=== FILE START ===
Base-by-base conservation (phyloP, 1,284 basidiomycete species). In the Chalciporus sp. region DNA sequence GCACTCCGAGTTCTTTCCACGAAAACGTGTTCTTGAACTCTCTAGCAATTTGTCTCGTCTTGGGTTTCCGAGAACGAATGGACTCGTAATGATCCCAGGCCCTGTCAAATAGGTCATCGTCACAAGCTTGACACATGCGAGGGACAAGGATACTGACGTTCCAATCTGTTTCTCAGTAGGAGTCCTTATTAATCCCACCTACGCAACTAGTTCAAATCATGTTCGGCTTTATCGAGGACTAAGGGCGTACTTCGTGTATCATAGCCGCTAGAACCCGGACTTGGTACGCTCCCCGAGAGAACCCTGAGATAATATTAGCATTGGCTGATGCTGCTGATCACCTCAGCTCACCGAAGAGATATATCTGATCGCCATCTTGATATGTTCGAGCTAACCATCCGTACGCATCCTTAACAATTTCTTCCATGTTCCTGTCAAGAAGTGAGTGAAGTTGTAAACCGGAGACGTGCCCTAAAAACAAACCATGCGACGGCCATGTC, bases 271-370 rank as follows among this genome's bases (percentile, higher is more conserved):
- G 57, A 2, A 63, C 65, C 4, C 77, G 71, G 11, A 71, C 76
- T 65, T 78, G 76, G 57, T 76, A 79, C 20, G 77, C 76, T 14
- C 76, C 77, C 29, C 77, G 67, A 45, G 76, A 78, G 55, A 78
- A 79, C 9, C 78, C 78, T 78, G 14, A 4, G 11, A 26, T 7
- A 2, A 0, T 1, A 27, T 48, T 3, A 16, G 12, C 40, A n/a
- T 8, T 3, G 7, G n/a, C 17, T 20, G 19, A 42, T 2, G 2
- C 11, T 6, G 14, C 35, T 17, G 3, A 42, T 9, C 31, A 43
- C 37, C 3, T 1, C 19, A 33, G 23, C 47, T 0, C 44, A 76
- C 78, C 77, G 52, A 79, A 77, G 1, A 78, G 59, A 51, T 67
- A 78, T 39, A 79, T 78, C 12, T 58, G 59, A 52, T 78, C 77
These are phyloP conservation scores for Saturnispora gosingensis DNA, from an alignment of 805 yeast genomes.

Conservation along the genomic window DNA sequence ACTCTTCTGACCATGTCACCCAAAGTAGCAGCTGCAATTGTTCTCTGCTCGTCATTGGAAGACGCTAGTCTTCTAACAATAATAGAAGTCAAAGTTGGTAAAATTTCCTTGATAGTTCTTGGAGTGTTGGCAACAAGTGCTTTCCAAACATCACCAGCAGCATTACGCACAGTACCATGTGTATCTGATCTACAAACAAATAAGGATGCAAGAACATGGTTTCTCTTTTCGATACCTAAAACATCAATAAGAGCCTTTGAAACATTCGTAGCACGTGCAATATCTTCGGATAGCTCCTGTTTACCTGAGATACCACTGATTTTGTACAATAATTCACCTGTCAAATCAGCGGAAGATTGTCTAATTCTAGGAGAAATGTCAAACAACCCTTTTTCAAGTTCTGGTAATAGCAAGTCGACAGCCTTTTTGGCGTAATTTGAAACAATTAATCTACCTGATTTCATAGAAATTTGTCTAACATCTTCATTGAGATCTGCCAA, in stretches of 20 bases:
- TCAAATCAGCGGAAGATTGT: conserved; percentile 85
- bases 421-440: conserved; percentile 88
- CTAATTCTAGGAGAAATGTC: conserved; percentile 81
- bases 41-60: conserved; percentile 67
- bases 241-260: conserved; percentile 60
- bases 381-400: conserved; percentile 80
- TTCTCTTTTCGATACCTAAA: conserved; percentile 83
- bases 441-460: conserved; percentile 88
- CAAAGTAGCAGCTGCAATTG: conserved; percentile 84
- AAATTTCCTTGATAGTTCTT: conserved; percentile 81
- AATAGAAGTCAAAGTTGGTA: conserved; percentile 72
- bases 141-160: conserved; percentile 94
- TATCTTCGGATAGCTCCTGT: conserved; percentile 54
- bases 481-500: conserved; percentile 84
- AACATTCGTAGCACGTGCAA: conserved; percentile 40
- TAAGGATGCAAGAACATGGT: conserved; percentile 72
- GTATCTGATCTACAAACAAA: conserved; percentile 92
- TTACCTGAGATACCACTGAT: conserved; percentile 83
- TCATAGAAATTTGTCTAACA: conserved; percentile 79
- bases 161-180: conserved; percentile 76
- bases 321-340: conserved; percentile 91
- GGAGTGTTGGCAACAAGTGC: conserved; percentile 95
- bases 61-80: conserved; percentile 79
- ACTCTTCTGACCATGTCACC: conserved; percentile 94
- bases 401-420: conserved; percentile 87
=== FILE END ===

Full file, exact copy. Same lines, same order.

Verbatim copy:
Base-by-base conservation (phyloP, 1,284 basidiomycete species). In the Chalciporus sp. region DNA sequence GCACTCCGAGTTCTTTCCACGAAAACGTGTTCTTGAACTCTCTAGCAATTTGTCTCGTCTTGGGTTTCCGAGAACGAATGGACTCGTAATGATCCCAGGCCCTGTCAAATAGGTCATCGTCACAAGCTTGACACATGCGAGGGACAAGGATACTGACGTTCCAATCTGTTTCTCAGTAGGAGTCCTTATTAATCCCACCTACGCAACTAGTTCAAATCATGTTCGGCTTTATCGAGGACTAAGGGCGTACTTCGTGTATCATAGCCGCTAGAACCCGGACTTGGTACGCTCCCCGAGAGAACCCTGAGATAATATTAGCATTGGCTGATGCTGCTGATCACCTCAGCTCACCGAAGAGATATATCTGATCGCCATCTTGATATGTTCGAGCTAACCATCCGTACGCATCCTTAACAATTTCTTCCATGTTCCTGTCAAGAAGTGAGTGAAGTTGTAAACCGGAGACGTGCCCTAAAAACAAACCATGCGACGGCCATGTC, bases 271-370 rank as follows among this genome's bases (percentile, higher is more conserved):
- G 57, A 2, A 63, C 65, C 4, C 77, G 71, G 11, A 71, C 76
- T 65, T 78, G 76, G 57, T 76, A 79, C 20, G 77, C 76, T 14
- C 76, C 77, C 29, C 77, G 67, A 45, G 76, A 78, G 55, A 78
- A 79, C 9, C 78, C 78, T 78, G 14, A 4, G 11, A 26, T 7
- A 2, A 0, T 1, A 27, T 48, T 3, A 16, G 12, C 40, A n/a
- T 8, T 3, G 7, G n/a, C 17, T 20, G 19, A 42, T 2, G 2
- C 11, T 6, G 14, C 35, T 17, G 3, A 42, T 9, C 31, A 43
- C 37, C 3, T 1, C 19, A 33, G 23, C 47, T 0, C 44, A 76
- C 78, C 77, G 52, A 79, A 77, G 1, A 78, G 59, A 51, T 67
- A 78, T 39, A 79, T 78, C 12, T 58, G 59, A 52, T 78, C 77
These are phyloP conservation scores for Saturnispora gosingensis DNA, from an alignment of 805 yeast genomes.

Conservation along the genomic window DNA sequence ACTCTTCTGACCATGTCACCCAAAGTAGCAGCTGCAATTGTTCTCTGCTCGTCATTGGAAGACGCTAGTCTTCTAACAATAATAGAAGTCAAAGTTGGTAAAATTTCCTTGATAGTTCTTGGAGTGTTGGCAACAAGTGCTTTCCAAACATCACCAGCAGCATTACGCACAGTACCATGTGTATCTGATCTACAAACAAATAAGGATGCAAGAACATGGTTTCTCTTTTCGATACCTAAAACATCAATAAGAGCCTTTGAAACATTCGTAGCACGTGCAATATCTTCGGATAGCTCCTGTTTACCTGAGATACCACTGATTTTGTACAATAATTCACCTGTCAAATCAGCGGAAGATTGTCTAATTCTAGGAGAAATGTCAAACAACCCTTTTTCAAGTTCTGGTAATAGCAAGTCGACAGCCTTTTTGGCGTAATTTGAAACAATTAATCTACCTGATTTCATAGAAATTTGTCTAACATCTTCATTGAGATCTGCCAA, in stretches of 20 bases:
- TCAAATCAGCGGAAGATTGT: conserved; percentile 85
- bases 421-440: conserved; percentile 88
- CTAATTCTAGGAGAAATGTC: conserved; percentile 81
- bases 41-60: conserved; percentile 67
- bases 241-260: conserved; percentile 60
- bases 381-400: conserved; percentile 80
- TTCTCTTTTCGATACCTAAA: conserved; percentile 83
- bases 441-460: conserved; percentile 88
- CAAAGTAGCAGCTGCAATTG: conserved; percentile 84
- AAATTTCCTTGATAGTTCTT: conserved; percentile 81
- AATAGAAGTCAAAGTTGGTA: conserved; percentile 72
- bases 141-160: conserved; percentile 94
- TATCTTCGGATAGCTCCTGT: conserved; percentile 54
- bases 481-500: conserved; percentile 84
- AACATTCGTAGCACGTGCAA: conserved; percentile 40
- TAAGGATGCAAGAACATGGT: conserved; percentile 72
- GTATCTGATCTACAAACAAA: conserved; percentile 92
- TTACCTGAGATACCACTGAT: conserved; percentile 83
- TCATAGAAATTTGTCTAACA: conserved; percentile 79
- bases 161-180: conserved; percentile 76
- bases 321-340: conserved; percentile 91
- GGAGTGTTGGCAACAAGTGC: conserved; percentile 95
- bases 61-80: conserved; percentile 79
- ACTCTTCTGACCATGTCACC: conserved; percentile 94
- bases 401-420: conserved; percentile 87